By Mary Sayad

  • RETURN TO MARY'S ARCHIVE

  • LENT
    February 2005

    Last year, during Lent, I posted Bible lessons. (At that time, we experienced technical problems, but they've been resolved and hopefully, this year's Lenten postings will be timely.)

    The Bible is the fountain of living water. The Bible is God speaking to us. When we allow Him to guide us and when we trust in His love, we will live in harmony and with confidence. During this year's Lent, I will post some of the Psalms relative to the Lenten season and their meaning.

    There are a total of 150 Psalms which were also referred to as the Hebrew Psalters. The psalms were derived from pre-Christian Jewish tradition. Some psalms are dated before 587 B.C. (pre-exilic) and other are post-exilic (after 539 B.C). They are prayers and hymns (songs) of prayers. They are part of our liturgical life.

    Although the psalms are the product of many individual collections, they were eventually combined into the present work of five books. Seventy-three psalms are attributed to David. In the Old Testament David is revered for having defeated the giant Goliath. In addition, David is known for many victories and especially his success for the capture of Jerusalem, St. Joseph, Jesus' foster father, was a descendent of David (see Matt:1:1-17 Genealogy of Jesus). David was the father of King Solomon who is known for his wisdom and his love of God.

    The majority of psalms were composed precisely for liturgical worship where the community was urged to sing praises of God. Important features of the psalms are:

    1) Thanksgiving psalms included an offering of a praise sacrifice with friends at the Temple.

    2) Psalms of lament which started as a cry for help in times of distress. There are more psalms of lament than any other type.

    3) Royal psalms dealt directly with the reigning king. Many of these psalms were given a messianic interpretation by Christians.

    4) Wisdom psalms conflicted with the concerns of the sages of that time because the psalms are spiritually inspired; here there are also "torah" psalms in which the instruction or law of God is glorified.

    5) Historical psalms - they may be termed liturgies because their structure reflects a liturgical incident.

    The psalms were considered a "school of prayer". They provided us with models to follow and also help inspire us to express our deepest feelings and aspirations through prayer.

    Psalm 3 -

    1 A psalm of David when he fled from his son, Absalom
    I
    2 How many are my foes Lord!
    How many rise against me!
    3 How many say of me,
    `"God will not save that one."
    4 But you ,Lord, are a shield around me;
    my glory, you keep my head high.

    II
    5 Whenever I cried out to the Lord,
    I was answered from the holy mountain
    6 Whenever I laid down and slept,
    the Lord preserved me to rise again.
    7 I do not fear, then, thousands of people
    arrayed against me on every side.

    III
    8 Arise Lord! Save me my God!
    You will shatter the jaws of all my foes;
    9 Safety comes from the Lord!
    Your blessing for your people!

    Beloved Friends,

    In our lives, the enemies and foes are our temptations. Sin is a lie; it attacks truth. Sin separates us from God's love. Daily, temptations of lying, gossiping, dishonesty, etc. abound. When we are aware of our faults and when we ask in prayer and through the Sacrament of Reconciliation for forgiveness and strength in overcoming our tendencies towards sin, Our Lord will assist us in our battles with our weaknesses.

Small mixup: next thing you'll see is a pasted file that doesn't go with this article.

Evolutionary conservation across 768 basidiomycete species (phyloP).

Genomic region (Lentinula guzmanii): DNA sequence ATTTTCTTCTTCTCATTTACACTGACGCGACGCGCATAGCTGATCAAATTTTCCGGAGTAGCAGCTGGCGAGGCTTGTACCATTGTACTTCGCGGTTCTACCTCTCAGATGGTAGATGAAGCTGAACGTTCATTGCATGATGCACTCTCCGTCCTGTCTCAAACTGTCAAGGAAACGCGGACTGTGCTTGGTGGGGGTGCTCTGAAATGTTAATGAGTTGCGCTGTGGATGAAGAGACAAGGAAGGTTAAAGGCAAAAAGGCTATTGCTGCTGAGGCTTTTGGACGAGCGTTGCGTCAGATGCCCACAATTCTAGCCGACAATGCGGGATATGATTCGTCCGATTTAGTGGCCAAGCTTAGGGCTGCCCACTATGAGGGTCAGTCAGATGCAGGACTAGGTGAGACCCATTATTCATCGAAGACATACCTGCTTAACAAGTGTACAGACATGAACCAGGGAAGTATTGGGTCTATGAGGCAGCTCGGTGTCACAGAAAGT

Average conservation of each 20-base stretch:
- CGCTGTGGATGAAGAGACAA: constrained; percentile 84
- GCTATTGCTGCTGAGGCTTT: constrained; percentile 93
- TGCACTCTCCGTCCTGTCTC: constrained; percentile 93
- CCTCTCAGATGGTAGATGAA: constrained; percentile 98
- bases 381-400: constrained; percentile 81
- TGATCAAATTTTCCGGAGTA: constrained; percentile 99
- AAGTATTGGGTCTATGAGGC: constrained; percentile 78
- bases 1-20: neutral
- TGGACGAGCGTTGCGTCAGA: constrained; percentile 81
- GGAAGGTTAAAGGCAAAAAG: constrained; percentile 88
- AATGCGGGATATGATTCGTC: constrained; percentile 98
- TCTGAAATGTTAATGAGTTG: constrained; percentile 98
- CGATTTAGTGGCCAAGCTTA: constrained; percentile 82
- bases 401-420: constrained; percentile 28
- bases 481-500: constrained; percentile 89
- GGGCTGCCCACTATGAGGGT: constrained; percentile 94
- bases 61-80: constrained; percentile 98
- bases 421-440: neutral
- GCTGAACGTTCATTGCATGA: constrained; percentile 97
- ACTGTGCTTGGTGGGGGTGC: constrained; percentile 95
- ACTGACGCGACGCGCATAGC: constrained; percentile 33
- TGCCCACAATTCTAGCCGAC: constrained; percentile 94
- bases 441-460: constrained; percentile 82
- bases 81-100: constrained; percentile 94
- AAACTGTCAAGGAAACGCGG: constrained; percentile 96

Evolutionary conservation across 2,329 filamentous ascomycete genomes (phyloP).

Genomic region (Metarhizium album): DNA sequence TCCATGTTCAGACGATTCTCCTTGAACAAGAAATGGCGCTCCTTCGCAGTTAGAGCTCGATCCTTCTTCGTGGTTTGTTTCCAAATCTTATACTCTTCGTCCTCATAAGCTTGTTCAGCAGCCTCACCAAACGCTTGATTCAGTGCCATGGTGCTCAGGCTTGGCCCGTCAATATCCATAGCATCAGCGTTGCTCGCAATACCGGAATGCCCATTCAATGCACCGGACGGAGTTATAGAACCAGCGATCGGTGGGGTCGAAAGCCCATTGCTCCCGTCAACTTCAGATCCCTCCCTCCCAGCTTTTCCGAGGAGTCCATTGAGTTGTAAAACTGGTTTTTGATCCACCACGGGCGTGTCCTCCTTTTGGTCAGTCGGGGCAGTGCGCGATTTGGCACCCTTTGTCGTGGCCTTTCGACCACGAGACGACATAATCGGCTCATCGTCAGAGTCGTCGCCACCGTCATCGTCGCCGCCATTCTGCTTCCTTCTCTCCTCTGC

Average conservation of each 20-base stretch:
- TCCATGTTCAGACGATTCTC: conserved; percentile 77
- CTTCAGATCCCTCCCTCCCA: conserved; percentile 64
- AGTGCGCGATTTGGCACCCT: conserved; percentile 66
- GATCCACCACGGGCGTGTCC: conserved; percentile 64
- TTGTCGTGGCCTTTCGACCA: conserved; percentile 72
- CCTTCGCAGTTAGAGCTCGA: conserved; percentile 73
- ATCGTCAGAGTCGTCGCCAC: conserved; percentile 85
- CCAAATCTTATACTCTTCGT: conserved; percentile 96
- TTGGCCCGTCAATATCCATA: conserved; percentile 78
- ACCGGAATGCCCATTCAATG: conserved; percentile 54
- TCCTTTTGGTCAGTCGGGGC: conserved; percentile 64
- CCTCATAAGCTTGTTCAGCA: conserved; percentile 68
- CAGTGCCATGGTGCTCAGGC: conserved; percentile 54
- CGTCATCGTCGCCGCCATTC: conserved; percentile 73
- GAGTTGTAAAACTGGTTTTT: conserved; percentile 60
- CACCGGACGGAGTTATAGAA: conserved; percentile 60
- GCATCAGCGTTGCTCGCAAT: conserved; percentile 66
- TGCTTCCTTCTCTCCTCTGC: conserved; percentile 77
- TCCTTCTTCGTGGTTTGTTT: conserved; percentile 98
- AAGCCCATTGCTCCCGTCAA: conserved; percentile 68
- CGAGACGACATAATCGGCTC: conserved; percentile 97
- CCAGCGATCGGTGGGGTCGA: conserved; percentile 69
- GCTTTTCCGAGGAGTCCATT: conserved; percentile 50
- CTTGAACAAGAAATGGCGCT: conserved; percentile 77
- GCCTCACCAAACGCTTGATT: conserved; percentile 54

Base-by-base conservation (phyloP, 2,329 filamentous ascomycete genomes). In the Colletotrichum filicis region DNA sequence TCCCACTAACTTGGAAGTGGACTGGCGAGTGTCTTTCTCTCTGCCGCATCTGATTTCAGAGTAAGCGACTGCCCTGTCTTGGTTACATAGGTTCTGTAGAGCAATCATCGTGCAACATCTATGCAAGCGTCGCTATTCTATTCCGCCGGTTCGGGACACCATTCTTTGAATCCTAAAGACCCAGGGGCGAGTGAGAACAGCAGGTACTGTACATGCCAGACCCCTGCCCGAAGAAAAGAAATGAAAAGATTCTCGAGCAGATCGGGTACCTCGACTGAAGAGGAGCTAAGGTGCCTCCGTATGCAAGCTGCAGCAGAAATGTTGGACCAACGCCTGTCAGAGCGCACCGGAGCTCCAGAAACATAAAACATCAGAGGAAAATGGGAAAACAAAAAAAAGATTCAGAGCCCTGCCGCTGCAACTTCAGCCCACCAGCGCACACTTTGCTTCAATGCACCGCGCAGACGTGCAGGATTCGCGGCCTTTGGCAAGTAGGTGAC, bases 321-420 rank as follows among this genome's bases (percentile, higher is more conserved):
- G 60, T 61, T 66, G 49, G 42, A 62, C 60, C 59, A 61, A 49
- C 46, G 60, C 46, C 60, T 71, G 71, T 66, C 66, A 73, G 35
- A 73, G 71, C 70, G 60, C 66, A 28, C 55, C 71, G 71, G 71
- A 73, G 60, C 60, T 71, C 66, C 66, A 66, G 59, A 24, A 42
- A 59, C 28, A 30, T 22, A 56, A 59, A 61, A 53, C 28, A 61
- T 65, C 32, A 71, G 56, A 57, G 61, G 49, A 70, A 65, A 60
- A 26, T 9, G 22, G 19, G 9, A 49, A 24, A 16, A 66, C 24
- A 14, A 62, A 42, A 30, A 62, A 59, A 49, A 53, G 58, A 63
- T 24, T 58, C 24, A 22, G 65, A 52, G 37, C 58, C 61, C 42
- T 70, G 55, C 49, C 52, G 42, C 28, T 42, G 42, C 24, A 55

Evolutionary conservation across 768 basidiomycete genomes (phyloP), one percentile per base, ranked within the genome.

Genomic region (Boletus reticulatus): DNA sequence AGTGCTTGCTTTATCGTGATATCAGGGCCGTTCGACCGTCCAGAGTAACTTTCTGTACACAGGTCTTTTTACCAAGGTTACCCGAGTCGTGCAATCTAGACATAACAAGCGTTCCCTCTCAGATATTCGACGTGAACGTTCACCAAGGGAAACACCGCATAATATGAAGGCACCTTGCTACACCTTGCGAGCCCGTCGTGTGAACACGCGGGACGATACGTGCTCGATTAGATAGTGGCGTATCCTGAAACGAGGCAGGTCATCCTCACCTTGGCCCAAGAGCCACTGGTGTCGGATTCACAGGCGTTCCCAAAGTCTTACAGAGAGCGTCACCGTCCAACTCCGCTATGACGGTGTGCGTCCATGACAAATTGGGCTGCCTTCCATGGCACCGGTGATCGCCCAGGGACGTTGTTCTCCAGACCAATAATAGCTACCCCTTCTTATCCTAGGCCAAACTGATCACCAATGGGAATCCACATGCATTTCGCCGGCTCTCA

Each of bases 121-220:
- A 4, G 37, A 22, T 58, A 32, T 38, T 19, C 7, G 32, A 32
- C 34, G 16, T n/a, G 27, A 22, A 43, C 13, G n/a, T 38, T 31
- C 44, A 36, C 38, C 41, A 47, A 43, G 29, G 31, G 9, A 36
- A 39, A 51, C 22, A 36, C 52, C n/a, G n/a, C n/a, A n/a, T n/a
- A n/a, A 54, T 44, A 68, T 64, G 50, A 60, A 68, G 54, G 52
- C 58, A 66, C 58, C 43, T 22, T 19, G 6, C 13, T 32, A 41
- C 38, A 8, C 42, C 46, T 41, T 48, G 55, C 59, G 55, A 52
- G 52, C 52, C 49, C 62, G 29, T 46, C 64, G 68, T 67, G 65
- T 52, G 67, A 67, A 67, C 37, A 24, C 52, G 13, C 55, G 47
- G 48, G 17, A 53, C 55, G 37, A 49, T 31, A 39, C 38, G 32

The above Psalm is an individual lament complaining of enemies who deny that God will come to the rescue. Although David was chosen by God for greatness, he sinned against God and sought forgiveness. Despite such taunts the psalmist hopes for God's protection even in sleep. The Life of David is found in 1 Samuel and 2 Samuel in the Old Testament of the Holy Bible. However, while reading the above Psalm and all Psalms, we should meditate on the meaning of the hymn.

    Our Blessed Mother recited the Psalms daily. In fact, according to her dictations, she would recite all of them daily from midnight to dawn. During her life, Mary was preoccupied with directing everyone to God. Indeed, today she continues to call her children and the entire world to her son, Jesus, through her apparitions and with the miraculous weeping oil occurring in her portraits throughout the globe.

    I encourage you to include the below petition to your morning prayers especially during the Lenten season. It is always a good idea to review the Bible lessons in our archives. Thank you.

    Your Companion in Prayer,
    Mary

    Prayer To Prevent One Mortal Sin

    Oh Mary, Immaculate Mother of Jesus
    We beseach thee, offer to the Eternal Father the Precious
    Blood of Thy Divine son, to prevent at least one mortal
    sin from being committed somewhere in the world today.

    Conversion or Return to Faith

    O God, all hearts are in Thy Hands,
    Thou canst bend, as it pleases Thee, the most stubborn,
    And soften the most obdurate. I beseech Thee by the
    Merits, Wounds and Divine heart of Jesus,
    Thy Beloved Son, to grant the conversion we ask.

    Sacred Heart of Jesus, Thy Kingdon come.
    Sweet Heart of Jesus, have mercy on us and
    all our brethren who have gone astray.
    O Mary, most sorrowful mother of all Christians,
    Pray for us.

    ** Prayers taken from the Jesus, Mary and Joseph Novena Manual
    by Father Stedman
    Director of the Confraternity of the Precious Blood